In the course of a diavlog with Bob Wright, Steve Kaus discusses his brother's friendship with Ann Coulter. Which leads to Steve saying this...
"You know Mickey, as difficult as he is, he's not as turned off by right-wing views as you and I are. He doesn't know--like I said, 'Don't you know the good guys from the bad guys, don't you know that Scalia is a bad guy?' and he said 'No.' And so I just think his antenna is set differently from ours."
Then a few seconds later...
"It's true, he takes things seriously that you and I just dismiss as being right-wing nonsense."
I judge Bob Wright and Steve Kaus to be exceptionally intelligent, highly perceptive people. I like reading/hearing their ideas because they almost always lead me to new avenues of thought. But when reading these guys, I tend to hit a wall at some point where I'm just not following their argument. I can re-read and analyze what they've written, but I never completely grok their ideas.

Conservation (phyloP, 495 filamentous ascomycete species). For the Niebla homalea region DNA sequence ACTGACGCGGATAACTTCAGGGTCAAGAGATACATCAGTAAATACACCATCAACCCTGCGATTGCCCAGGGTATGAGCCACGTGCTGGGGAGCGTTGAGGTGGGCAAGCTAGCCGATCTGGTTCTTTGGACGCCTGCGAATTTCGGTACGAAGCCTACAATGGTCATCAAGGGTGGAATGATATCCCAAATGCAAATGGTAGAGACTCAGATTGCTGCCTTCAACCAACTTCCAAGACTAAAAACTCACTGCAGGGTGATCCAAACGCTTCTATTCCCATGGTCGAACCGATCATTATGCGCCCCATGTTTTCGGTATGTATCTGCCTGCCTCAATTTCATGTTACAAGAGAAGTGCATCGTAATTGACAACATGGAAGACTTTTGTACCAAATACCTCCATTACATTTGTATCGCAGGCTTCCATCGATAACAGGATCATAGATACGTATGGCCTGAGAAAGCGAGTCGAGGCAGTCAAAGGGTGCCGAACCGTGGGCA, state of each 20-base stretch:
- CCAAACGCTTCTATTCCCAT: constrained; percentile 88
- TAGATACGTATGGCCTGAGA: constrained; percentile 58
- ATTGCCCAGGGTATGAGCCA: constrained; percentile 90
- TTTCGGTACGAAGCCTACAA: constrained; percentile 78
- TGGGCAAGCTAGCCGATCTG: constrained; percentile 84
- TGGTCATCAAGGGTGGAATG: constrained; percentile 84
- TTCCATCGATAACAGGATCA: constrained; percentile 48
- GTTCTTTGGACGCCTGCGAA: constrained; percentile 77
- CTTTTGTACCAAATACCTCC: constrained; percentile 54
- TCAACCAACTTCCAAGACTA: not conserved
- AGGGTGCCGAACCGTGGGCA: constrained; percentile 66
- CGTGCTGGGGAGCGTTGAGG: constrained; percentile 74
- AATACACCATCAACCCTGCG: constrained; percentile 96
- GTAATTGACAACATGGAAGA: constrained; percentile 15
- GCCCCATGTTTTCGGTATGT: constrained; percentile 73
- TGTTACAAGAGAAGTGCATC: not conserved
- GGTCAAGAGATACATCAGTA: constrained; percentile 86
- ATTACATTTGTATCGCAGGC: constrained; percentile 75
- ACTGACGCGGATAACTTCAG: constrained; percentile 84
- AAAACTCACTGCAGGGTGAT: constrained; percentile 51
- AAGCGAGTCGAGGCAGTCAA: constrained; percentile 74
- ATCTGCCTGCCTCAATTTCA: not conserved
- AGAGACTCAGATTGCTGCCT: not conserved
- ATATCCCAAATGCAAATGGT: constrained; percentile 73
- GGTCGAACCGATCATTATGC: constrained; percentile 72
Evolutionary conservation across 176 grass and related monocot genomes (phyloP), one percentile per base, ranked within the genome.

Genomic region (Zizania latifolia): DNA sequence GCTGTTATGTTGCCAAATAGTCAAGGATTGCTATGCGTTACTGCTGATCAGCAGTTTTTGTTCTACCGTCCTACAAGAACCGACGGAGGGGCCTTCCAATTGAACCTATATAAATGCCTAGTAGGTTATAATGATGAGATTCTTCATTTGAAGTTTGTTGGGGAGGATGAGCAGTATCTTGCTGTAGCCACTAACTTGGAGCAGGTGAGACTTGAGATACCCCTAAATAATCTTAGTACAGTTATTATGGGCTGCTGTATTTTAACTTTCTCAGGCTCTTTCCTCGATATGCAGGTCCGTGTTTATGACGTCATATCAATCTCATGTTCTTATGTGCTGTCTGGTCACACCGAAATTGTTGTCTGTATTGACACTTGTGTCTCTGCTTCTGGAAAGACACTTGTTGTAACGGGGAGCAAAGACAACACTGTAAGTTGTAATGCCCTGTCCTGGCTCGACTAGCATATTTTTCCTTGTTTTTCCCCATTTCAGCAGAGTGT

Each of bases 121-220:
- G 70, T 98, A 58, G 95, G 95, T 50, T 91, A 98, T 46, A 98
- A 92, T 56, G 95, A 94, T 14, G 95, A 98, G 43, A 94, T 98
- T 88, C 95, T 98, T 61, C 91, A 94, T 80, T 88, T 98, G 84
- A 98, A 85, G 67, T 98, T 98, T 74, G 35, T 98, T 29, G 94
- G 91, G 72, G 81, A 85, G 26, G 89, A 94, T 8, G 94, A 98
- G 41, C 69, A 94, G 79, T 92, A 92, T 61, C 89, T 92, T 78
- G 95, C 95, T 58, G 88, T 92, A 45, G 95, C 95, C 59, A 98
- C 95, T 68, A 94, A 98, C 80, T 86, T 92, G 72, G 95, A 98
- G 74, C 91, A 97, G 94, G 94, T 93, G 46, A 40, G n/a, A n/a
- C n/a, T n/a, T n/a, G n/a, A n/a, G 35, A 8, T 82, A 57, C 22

I think the above exchange explains why. I come from a different political perspective than these two men. I imagine they would both dismiss many of my political beliefs as "right-wing nonsense." Since these ideas aren't worth consideration, they get left out of the discussion. Thus leaving a gap between my position and theirs, a gap that I'm left to fill myself. But of course I have to admit that I dismiss many of their views as being left-wing nonsense, so how then to bridge the gap?
This is why I read Mickey Kaus. Not because I agree with him, but because he's willing to step outside the left-liberal-progressive cocoon and take on my ideas directly. And yes, in so doing he actually agrees with some right-wing heresies like "unions are not unequivocally good." Not that this makes him a right-winger, but it does provide just enough of a bridge to allow someone like me to understand and maybe even begin to agree with his left-wing views. Further, having read Kaus for several years now, I begin to even understand the more impenetrable left-wing writers like Krugman, Drum, and even Wright himself. Mickey effectively serves as a Rosetta stone for left-liberal writing.